It is a fact! In just a few hours, Moordale reopens its doors to give rise to the third season of Sex Education. After a long wait, fans of this story will see their favorite characters again. The new edition, which consists of only eight episodes, will hit the platform in style with new challenges, characters and learnings for students.
This year, Sex Education It will delve into the consequences of a lost voice message and students’ sexual desire. Otis, meanwhile, begins to have casual sex while the school is revolutionized after the passage of Jean Milburn through the campus. And, with a new principal at the head of Moordale, Hope, students have to abide by the new rules.
Hope Haddon, played by Jemima Kirke, arrives with the goal of making Moordale a pillar of academic excellence. The actress, who plays a very important role in this new season, shines with her performance as a villain and grown woman with retrograde thoughts. However, the current mind of the students will not make the path entirely easy.
On the other hand, the rules imposed by this woman are a foot for students to begin to understand their feelings and also the series can touch on issues of today’s society. Splendidly, Sex Education speaks of non-binary gender not only explaining it but also showing the discrimination experienced by people who do not identify themselves as either a woman or a man.
But, beyond the incorporation of new characters that take an exclusive role, Asa Butterfield is the one who once again puts himself in Otis’s shoes to continue giving the essence to fiction. With a dilemma in his casual sex relationship and his love for Maeve, this character once again becomes one of the bravest and safest when it comes to fighting for his rights.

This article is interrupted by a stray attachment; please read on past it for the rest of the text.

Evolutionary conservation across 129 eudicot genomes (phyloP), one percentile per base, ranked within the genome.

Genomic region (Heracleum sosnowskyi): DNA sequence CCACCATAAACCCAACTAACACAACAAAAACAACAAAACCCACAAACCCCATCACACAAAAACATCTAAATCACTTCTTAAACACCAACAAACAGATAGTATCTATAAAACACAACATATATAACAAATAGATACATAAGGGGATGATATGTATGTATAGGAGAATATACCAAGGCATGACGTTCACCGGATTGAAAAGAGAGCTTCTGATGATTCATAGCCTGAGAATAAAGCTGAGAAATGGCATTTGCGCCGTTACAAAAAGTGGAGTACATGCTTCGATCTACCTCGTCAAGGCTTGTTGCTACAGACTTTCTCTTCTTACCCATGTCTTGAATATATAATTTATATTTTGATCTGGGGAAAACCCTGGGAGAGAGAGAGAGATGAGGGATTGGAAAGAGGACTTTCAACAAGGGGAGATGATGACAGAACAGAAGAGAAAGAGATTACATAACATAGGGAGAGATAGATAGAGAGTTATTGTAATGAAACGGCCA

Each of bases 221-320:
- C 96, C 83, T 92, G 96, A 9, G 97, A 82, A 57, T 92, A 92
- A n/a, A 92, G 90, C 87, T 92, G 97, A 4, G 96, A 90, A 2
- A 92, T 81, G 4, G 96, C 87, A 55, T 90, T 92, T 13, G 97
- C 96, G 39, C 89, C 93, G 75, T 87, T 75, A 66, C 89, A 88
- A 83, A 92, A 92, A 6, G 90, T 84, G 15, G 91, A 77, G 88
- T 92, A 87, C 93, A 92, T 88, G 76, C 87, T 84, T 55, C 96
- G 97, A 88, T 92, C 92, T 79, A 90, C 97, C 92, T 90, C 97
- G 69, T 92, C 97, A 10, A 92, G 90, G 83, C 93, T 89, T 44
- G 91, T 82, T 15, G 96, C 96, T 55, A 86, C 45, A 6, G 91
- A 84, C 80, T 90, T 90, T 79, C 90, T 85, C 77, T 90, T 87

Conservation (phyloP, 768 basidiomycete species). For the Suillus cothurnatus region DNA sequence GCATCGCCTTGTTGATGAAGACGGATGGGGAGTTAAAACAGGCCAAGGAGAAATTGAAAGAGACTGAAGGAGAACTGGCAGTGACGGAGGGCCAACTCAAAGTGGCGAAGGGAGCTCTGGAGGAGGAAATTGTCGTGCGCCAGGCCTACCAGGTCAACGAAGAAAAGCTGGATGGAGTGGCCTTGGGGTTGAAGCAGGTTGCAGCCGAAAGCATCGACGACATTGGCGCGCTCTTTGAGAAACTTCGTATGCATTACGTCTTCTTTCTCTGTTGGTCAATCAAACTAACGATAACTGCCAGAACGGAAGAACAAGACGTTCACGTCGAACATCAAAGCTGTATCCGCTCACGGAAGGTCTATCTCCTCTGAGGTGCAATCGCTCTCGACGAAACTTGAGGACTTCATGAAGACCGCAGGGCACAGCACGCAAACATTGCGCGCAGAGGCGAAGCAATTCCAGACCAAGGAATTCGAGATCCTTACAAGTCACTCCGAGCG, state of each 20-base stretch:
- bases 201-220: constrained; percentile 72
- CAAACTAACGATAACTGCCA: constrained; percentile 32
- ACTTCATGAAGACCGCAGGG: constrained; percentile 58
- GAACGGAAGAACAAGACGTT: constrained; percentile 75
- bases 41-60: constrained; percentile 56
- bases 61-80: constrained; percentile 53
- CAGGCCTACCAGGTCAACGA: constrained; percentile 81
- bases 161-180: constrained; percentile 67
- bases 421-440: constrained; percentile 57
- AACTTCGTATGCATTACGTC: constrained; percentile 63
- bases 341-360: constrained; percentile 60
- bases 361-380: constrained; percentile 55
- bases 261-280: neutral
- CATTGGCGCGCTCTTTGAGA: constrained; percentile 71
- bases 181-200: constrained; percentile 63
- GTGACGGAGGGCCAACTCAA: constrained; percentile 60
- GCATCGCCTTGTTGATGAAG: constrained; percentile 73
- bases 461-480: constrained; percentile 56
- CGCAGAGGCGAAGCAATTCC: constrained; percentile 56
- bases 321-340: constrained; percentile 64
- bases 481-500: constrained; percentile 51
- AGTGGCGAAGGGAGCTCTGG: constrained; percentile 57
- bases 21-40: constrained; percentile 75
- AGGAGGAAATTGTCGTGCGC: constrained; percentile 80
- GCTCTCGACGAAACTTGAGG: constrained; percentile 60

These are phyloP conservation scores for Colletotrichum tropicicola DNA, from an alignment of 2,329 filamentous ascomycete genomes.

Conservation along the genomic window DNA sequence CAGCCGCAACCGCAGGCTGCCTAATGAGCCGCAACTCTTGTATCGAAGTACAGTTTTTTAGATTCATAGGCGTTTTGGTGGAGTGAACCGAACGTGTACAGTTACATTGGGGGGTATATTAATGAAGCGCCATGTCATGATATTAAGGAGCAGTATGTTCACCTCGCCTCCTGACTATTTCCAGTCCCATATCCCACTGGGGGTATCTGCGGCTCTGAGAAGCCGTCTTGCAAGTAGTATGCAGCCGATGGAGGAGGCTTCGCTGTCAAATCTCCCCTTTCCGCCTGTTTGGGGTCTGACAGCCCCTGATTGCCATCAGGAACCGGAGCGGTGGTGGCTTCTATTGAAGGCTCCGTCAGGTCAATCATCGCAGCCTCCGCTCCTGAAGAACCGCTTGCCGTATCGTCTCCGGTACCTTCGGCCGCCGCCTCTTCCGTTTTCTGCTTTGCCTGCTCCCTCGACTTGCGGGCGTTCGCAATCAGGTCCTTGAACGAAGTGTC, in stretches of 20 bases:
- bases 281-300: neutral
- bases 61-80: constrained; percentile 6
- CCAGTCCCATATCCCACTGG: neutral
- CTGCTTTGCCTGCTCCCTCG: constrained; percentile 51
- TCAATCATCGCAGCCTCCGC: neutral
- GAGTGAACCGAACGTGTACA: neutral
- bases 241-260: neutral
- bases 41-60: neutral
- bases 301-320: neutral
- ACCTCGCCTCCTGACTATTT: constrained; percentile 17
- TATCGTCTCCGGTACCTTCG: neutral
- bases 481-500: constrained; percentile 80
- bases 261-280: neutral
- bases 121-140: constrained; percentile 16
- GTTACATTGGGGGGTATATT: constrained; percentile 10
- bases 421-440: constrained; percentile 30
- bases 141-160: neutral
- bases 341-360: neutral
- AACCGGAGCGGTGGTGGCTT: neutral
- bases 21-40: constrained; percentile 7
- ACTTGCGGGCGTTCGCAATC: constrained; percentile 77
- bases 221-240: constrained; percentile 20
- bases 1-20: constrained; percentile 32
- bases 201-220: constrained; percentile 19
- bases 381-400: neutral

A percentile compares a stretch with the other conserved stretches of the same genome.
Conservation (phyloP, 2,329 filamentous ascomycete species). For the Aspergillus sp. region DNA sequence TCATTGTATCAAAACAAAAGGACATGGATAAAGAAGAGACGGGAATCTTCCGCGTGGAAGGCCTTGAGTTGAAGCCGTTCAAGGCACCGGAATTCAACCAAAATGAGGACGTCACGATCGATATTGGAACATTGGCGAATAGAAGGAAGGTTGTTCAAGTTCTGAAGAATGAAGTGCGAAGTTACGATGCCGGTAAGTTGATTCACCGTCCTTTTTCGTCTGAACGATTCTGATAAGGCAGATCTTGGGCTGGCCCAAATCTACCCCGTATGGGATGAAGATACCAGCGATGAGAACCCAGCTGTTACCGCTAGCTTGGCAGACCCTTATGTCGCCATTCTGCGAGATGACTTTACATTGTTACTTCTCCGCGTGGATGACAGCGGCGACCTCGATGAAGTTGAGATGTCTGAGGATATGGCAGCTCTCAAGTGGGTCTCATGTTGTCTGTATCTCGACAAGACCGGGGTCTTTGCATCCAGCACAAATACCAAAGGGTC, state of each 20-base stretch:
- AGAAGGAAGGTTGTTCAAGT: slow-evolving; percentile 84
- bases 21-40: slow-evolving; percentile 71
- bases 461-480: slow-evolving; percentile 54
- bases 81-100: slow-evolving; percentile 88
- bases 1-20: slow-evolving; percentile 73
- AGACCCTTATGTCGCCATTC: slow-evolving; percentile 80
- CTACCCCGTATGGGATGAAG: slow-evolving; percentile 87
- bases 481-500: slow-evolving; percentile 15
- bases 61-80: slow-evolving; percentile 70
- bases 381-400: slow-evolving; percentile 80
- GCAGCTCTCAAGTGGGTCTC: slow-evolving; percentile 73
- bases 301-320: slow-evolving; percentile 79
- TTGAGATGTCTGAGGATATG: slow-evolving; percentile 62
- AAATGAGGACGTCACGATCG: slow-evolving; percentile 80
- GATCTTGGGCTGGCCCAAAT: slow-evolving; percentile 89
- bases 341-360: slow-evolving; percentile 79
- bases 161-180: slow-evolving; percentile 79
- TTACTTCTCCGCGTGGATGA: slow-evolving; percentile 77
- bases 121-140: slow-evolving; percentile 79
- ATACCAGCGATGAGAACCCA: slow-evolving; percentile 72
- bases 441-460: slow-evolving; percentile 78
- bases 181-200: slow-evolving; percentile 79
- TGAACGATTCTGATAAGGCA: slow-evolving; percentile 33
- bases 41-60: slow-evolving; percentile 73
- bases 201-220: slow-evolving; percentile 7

“Preach abstinence and homophobia”, Is one of the most outstanding phrases of the young Milburn. These words the character says when he faces teachers who want to impose absurd rules in Sex Education. As for Maeve (Emma Mackey), she also does not accept censorship and shows her strength despite being hurt by her great love and going through a difficult family moment.
However, this time, who really stand out in the eight chapters are Aimee (Aimee Lou Wood) and Adam (Connor Swindells). On the one hand, she is facing a new relationship at the same time that she is struggling to cope after the sexual abuse she suffered. Now all you have to do is learn to heal your relationship with your body and not blame yourself. Something that Sex Education exceptionally achieves is to touch such a fragile subject making it real for many women.
As for Adam, he is adjusting to his new relationship with Eric (Ncuti Gatwa) and his emotions are running high. Little by little he stops being the evil and aggressive one to show that he wants to improve and get ahead. Transforming into one of the great protagonists, the personal growth of this character is worthy of applause and celebration.
Although, beyond giving visibility to issues such as sexual abuse, adoption, abortion, abuse of power, censorship, among others, Sex Education it also shines in terms of its staging. Connecting each story to each other and managing to give the place to each character, this season has everything to turn the series into a brilliant initiative in terms of education and production.
So much so that, before its premiere, from Spoiler we analyze sex education with an eye on what will come in Sex Education. And, with an exclusive interview with sexologist Claudia González, we launched our first podcast about this Netflix hit.
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